With the orchestration of an abbreviated amateur draft—alongside a potential favorable response from the Major League Baseball Players Association—Wednesday could mark the day of an important time in baseball, if everything falls into place nicely.
For those who haven’t been keeping up on the details of the draft, this year’s version will be virtual, meaning no physical participation from the teams or draftees. The event will also be shortened to five rounds, mainly in an effort to ease the budgets of MLB ownership.
The first round, in addition to the competitive balance round, will be televised beginning at 7:00 p.m., Eastern time, on MLB Network on Wednesday. Those rounds combined will total 37 picks.
The remaining 123 selections will be shown on Thursday, beginning at 5:00 p.m., Eastern time. This will also be broadcast on MLB Network.
As far as rule changes go, the deadline for draftees to sign is August 1, not July 10 as with previous years. Signed players can receive a maximum of $100,000 in 2020, with the remainder of their bonus to be paid out over the following two seasons.
Undrafted players who sign after the draft can earn a maximum of $20,000 in 2020 instead of $125,000, which was the case in previous years. A team can sign an unlimited number of players not selected in the draft, but the team may not communicate with those players until 9:00 a.m. on June 14.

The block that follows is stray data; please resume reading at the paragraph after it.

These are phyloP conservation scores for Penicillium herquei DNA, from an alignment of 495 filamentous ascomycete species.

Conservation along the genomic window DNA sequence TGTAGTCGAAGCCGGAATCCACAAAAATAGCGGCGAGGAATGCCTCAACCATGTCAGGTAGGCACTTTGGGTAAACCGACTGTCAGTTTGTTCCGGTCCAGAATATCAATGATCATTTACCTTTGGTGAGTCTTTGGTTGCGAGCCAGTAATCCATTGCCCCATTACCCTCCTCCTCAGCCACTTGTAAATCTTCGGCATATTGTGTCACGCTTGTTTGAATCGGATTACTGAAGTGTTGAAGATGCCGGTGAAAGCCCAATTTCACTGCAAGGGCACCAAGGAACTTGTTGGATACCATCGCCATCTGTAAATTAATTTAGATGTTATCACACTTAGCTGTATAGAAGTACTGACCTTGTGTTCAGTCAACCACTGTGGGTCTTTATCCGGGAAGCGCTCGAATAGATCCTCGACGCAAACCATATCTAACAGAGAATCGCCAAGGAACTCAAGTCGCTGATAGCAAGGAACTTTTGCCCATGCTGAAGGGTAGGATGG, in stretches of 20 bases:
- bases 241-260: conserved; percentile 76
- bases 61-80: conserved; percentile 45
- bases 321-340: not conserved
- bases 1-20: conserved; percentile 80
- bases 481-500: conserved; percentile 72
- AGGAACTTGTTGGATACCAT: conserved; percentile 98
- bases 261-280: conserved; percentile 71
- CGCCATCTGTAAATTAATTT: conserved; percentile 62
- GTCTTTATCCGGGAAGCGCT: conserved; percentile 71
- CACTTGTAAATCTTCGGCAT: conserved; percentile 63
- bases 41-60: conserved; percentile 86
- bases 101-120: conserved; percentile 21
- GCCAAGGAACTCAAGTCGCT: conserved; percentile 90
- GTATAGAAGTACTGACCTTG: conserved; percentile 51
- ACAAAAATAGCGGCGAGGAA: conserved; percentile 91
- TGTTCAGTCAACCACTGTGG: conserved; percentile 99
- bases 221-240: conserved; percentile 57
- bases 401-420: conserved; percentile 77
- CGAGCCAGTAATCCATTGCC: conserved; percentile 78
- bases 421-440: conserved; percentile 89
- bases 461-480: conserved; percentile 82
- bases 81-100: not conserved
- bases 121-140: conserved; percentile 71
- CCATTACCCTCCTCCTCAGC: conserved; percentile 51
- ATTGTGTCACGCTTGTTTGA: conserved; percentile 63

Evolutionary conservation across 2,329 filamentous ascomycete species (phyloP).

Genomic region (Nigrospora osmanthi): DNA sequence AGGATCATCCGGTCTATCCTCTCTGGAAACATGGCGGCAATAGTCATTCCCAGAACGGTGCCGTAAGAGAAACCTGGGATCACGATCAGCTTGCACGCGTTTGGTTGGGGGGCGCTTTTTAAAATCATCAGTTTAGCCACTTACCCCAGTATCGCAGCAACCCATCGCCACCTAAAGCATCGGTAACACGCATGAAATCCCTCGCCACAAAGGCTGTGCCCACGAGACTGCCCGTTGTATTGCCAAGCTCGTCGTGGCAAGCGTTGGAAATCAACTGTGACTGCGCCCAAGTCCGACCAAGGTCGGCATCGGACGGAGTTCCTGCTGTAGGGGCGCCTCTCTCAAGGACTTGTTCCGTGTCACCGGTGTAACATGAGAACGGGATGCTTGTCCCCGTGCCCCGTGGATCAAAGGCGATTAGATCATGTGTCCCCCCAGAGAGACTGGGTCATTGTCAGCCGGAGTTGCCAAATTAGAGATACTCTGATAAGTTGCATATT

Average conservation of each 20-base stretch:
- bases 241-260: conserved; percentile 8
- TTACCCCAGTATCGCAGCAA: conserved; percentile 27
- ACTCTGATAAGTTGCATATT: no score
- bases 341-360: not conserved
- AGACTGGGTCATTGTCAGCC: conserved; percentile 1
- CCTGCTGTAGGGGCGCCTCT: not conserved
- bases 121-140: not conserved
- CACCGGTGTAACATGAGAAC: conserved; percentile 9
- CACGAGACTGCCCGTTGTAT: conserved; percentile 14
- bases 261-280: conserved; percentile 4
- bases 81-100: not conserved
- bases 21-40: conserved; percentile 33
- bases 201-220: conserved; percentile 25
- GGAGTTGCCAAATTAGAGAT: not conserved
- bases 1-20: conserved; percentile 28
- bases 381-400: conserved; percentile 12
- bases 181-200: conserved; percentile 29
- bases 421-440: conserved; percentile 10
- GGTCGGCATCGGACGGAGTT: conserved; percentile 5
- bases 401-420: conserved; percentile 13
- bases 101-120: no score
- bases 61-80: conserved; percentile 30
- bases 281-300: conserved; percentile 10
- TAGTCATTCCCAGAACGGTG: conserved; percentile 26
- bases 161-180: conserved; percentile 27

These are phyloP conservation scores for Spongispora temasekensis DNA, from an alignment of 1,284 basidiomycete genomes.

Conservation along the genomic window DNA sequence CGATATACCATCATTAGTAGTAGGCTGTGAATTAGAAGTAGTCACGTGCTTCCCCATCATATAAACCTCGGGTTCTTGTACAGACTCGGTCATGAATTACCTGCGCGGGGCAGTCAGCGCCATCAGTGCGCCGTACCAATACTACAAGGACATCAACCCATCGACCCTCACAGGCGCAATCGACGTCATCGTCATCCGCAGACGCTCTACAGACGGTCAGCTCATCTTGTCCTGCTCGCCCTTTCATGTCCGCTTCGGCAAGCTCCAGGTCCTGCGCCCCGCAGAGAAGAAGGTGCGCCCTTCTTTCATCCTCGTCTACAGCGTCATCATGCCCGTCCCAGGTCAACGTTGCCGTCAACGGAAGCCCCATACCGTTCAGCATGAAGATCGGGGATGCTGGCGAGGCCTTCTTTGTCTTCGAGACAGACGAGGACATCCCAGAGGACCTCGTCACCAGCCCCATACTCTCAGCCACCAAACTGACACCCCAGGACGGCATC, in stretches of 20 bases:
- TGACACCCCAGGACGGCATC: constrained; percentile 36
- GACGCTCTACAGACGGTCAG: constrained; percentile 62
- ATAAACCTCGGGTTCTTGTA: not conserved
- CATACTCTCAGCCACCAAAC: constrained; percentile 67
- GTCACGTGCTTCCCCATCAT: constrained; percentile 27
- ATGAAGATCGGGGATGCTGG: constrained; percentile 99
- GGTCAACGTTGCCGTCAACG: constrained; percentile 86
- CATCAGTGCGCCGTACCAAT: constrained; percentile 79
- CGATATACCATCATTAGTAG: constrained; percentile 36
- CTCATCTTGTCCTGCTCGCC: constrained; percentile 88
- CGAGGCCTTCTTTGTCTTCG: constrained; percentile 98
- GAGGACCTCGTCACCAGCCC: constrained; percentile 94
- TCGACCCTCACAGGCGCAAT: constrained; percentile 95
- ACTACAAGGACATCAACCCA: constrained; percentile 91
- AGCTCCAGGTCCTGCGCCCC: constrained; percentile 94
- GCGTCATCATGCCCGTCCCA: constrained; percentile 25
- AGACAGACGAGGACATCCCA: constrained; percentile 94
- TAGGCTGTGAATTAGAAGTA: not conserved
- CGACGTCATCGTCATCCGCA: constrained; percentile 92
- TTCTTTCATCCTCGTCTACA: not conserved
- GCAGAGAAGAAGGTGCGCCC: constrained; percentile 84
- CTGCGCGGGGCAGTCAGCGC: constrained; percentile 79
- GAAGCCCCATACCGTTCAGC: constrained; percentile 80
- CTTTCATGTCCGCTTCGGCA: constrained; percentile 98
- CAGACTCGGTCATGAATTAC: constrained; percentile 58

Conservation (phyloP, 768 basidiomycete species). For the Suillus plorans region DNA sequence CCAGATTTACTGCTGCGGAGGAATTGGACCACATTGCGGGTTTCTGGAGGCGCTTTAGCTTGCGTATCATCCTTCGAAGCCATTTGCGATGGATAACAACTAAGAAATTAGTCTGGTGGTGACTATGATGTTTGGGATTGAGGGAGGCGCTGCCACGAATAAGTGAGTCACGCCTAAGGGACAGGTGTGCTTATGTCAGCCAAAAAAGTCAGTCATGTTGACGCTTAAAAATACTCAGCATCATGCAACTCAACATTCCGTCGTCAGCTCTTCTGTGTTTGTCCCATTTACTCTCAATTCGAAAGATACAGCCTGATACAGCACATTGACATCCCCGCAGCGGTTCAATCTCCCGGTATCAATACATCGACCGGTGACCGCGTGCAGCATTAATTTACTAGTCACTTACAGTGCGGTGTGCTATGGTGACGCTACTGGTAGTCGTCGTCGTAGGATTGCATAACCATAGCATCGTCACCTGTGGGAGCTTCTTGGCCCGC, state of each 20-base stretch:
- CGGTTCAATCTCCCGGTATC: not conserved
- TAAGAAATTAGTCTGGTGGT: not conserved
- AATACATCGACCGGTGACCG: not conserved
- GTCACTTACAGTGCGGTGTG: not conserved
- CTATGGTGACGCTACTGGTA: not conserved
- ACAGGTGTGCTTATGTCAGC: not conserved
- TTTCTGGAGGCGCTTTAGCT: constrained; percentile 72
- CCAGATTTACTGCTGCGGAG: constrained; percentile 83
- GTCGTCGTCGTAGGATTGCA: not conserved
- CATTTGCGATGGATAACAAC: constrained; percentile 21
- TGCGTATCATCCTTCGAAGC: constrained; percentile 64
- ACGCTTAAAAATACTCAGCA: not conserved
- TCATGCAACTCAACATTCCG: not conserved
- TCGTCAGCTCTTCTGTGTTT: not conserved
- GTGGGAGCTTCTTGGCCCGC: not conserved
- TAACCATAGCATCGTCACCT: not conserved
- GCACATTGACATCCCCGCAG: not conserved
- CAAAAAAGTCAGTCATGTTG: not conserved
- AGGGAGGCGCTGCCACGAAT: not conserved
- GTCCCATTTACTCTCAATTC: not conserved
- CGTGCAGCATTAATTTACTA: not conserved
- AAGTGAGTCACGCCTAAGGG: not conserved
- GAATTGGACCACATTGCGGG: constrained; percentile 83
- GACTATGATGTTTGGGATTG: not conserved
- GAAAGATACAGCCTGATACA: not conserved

With regards to the Dodgers, the team is set up with six picks over the five rounds. The club’s first selection will be the 29th pick of the opening round.
In addition to their regular picks, Los Angeles also has a pick in Competitive Balance Round B (No. 66 overall), received from the Twins in the deal that sent Kenta Maeda to Minnesota and brought Brusdar Graterol to the Dodgers.
Concerning a potential economic agreement, ownership and the union have been negotiating for nearly a month regarding a prospective plan for the 2020 season. At times, discussions have been worlds apart, as the two sides are struggling to come to terms with player compensation. Negotiations originally began May 12, two months after the league went on hiatus because of the coronavirus pandemic.
The league made its latest proposal on Monday—a 76-game season in which players would take another pay cut from what was proposed originally. While the players seem set on receiving prorated salaries, there still might be a chance that progress is made towards an agreement. Initially, a target of July 4 weekend was envisioned to be the beginning of an official season.
Furthermore, there are some notable components of various proposals that the two sides appear likely to agree on for a 2020 season. Among those components are extensive health and safety protocols for players and team personnel, larger rosters (possibly up to 30 players), a universal designated hitter, and expanded playoffs.
Stay tuned for a summary of the Dodgers’ opening day draft action on Wednesday evening, as well as any other league-related news as it develops.